Thirteen distinct vulnerabilities in Apache Dubbo related to insecure deserialization, and an excellent look at using CodeQL to assist manual vulnerability research and attack surface discovery. A lot of the interesting points in this post are more about the discovery of new attack surface rather than in the vulnerabilities themselves.
Bypass Hessian2 allowlist via alternative protocols - Deserialization issues were previously found, leading to the introduction of an allowlist to control allowable types that can be deserialized. The allow list protects the obvious routes to an RPC invocation object, but Dubbo supports other protocols and message types that can lead to deserialization. In particular the TelnetCodec which is used when the message doesn’t start with
0xADBB provided several requests and responses that could be sent and lead to deserialization.
Pre-auth RCE via Java native deserialization in the Generic filter - When using the GenericFilter, which is a default-installed filter extension it will use reflection to determine the user-specified service to invoke. This puts the attack in control of the RPC attachment which specifies how the arguments should be parsed,
nativejava being an option.
Pre-auth RCE via arbitrary bean manipulation in the Generic filter - Using the GenericFilter there are other options for deserialization and code execution beyond
raw.return will use the builtin
PojoUtils.realize() method. This reads the class to instantiate out of a dictionary with a
class key, the rest of the entries are used to set or invoke the setter for other fields. If there is an RCE setter gadget in the classpath than an attacker could obtain RCE through this. The
bean option can be used similarly but also allows for invoking the default constructors on the classes.
Pre-auth RCE via arbitrary bean manipulation in the Telnet handler - Using CodeQL the author finds other places the decoders used in the previously vulnerability are used. This results in a deserialization attack by causing the Telnet protocol to perform and RPC invocation.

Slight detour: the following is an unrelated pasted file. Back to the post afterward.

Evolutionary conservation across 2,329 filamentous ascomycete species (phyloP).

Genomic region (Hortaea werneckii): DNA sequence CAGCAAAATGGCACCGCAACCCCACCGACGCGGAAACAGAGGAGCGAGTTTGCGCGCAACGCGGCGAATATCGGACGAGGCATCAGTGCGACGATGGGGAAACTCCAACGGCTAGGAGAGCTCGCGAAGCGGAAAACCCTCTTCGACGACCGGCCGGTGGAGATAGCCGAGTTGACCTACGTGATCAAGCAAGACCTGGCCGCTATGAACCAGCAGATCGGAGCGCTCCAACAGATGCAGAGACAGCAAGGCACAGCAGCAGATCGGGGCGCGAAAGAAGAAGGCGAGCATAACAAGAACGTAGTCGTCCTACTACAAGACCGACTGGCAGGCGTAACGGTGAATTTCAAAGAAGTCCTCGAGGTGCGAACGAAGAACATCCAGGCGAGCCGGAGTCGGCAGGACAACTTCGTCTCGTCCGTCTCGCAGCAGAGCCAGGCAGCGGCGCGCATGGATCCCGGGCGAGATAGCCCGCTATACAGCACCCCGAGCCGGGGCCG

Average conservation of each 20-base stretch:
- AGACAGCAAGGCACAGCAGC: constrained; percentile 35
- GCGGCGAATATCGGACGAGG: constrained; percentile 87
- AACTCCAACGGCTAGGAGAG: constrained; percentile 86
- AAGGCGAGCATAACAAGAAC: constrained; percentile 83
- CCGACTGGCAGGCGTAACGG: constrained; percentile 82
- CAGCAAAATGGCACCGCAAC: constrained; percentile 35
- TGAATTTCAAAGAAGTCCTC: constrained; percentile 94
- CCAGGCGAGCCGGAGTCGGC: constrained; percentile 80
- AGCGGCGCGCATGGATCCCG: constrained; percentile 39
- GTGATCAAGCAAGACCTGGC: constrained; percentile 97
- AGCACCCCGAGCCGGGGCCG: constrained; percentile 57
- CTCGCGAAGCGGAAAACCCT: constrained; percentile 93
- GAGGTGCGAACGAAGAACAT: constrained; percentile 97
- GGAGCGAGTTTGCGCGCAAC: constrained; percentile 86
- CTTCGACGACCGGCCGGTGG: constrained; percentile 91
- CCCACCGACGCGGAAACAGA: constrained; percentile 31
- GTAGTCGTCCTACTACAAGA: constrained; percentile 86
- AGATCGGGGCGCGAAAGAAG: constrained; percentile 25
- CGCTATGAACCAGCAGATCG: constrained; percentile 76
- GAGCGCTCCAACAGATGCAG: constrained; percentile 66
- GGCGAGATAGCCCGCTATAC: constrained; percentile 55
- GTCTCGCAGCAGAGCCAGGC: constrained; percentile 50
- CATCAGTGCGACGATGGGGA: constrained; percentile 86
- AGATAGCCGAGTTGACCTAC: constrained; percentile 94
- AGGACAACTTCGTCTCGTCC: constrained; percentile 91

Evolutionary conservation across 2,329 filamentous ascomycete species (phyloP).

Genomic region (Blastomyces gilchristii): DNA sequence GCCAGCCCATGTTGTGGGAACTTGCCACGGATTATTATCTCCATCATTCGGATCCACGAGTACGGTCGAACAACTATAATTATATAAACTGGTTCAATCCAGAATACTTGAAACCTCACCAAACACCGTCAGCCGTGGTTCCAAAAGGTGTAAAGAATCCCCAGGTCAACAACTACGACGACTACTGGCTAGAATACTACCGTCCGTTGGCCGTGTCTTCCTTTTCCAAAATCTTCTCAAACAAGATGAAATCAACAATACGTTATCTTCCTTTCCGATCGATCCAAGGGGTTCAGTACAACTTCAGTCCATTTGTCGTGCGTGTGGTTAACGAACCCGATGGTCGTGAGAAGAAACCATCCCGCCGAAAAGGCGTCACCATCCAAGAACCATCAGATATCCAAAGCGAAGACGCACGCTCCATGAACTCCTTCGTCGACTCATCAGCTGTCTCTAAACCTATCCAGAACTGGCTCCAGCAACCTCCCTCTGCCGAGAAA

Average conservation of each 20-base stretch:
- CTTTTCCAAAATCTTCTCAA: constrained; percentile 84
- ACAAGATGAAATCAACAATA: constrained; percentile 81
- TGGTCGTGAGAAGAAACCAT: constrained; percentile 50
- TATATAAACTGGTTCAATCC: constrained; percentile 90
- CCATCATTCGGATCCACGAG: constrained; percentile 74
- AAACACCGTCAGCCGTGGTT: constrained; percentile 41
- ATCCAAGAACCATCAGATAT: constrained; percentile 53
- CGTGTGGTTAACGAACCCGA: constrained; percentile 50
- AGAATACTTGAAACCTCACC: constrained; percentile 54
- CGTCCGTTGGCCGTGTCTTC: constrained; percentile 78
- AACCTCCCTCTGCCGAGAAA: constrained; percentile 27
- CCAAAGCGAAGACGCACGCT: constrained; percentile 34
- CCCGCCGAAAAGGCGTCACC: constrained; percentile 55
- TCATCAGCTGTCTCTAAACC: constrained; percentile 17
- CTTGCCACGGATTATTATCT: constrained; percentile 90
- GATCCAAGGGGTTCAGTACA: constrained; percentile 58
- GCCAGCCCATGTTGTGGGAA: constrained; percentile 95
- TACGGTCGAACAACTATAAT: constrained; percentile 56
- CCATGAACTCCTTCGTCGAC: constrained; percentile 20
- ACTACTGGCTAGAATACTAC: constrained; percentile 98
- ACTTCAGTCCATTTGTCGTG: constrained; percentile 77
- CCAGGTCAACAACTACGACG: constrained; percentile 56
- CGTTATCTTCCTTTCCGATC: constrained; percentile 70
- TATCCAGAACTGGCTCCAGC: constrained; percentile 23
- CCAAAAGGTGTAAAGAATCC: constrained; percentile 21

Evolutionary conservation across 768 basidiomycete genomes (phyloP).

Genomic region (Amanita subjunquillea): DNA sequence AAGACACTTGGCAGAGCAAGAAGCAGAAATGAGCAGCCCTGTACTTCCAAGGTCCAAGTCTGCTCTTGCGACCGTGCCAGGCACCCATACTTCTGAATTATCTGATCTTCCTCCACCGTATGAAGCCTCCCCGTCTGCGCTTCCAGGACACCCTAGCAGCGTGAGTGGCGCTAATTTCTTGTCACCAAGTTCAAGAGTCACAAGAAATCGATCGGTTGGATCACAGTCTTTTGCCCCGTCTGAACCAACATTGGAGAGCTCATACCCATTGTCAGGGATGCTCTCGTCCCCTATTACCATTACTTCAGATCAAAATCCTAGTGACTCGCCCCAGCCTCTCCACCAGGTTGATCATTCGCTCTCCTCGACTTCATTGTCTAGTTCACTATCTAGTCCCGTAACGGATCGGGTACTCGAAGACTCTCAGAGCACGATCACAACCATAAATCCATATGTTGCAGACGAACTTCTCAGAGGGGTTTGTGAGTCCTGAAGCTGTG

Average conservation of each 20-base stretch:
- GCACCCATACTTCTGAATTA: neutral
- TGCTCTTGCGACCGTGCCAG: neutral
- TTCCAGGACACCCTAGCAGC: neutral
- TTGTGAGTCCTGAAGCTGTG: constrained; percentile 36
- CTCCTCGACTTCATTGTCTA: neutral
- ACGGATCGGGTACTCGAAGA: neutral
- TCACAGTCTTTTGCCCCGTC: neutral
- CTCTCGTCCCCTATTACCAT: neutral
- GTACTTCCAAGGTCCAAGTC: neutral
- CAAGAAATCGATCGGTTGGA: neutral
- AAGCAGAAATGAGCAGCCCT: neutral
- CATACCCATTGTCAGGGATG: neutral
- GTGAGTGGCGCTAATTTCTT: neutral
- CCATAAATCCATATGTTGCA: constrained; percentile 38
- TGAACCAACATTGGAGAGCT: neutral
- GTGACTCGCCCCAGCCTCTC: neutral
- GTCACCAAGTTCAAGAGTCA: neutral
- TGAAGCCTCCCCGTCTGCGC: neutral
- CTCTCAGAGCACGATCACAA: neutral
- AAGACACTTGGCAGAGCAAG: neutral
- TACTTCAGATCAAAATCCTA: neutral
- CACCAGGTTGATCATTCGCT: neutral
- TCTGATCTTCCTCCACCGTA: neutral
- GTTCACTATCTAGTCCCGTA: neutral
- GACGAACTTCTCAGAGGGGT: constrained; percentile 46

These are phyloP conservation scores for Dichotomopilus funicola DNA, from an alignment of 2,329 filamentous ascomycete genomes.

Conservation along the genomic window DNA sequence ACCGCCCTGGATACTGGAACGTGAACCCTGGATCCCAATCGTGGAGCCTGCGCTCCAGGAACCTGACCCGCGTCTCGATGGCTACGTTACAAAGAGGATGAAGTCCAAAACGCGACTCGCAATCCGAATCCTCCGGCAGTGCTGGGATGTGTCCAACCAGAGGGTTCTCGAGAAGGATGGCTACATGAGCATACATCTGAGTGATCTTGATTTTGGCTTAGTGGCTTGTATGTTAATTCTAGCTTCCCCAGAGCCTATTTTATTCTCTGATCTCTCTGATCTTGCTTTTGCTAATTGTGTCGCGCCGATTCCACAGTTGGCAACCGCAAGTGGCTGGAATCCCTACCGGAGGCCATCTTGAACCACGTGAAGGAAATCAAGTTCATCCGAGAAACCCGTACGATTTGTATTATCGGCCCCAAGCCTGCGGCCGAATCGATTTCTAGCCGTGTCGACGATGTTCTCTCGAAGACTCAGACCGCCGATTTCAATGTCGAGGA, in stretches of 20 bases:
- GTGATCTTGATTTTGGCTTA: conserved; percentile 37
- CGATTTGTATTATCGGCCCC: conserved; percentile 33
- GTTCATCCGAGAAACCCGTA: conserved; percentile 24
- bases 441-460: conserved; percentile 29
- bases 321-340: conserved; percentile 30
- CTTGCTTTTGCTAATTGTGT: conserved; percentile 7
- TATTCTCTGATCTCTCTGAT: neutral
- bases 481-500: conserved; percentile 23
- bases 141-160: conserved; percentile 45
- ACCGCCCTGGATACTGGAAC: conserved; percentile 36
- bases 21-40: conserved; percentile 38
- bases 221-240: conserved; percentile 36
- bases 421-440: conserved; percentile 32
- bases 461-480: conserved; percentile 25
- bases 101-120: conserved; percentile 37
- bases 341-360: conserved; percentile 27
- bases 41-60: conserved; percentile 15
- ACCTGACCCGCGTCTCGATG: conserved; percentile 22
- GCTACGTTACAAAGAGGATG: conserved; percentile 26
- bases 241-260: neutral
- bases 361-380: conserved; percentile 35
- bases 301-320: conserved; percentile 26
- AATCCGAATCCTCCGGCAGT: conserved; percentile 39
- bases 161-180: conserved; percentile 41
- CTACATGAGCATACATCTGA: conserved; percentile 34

RCEs via unsafe YAML unmarshalling - Moving away from the RPC invocation code, the author looks for other dangerous APIs being used and found some configuration classes were insecurely unmarshalling YAML. These enabled remote code execution should an attacker be able to modify one of the target configurations. While this might appear to be a larger ask, most of the configuration managers run without any authentication or authorization enabled.
RCE on customers via script route poisoning (Nashorn script injection) - Routing rules can provide a script in any of the scripting languages available in the JDK. An attacker with access to a non-authenticated registry can register a new scripted route, this route will be downloaded and evaluated on the consumers.
Pre-auth unsafe Java deserialization (bypass of checkSerialization control - This is the most interesting issue in my opinion. In
DecodeableRpcInvocation.decode there is a call to
CodecSupport.checkSerialization which enforces the type that gets deserialized. Both the
decode method and the
checkSerialization methods will attempt to look up the class/service path to obtain an object representing the service.
checkSerialization does this using
lookupExportedServiceWithoutGroup, and if it fails it leaves the function without throwing an exception. Later when
decode is using the service, it uses
lookupService. These two methods work slightly differently, the former will lookup an exported service using its path and its version, whereas the later simply uses the class path. This allows an attacker to craft a request that will get through the
checkSerialization method by including a non-existent version, but when used later will be found bypassing the check.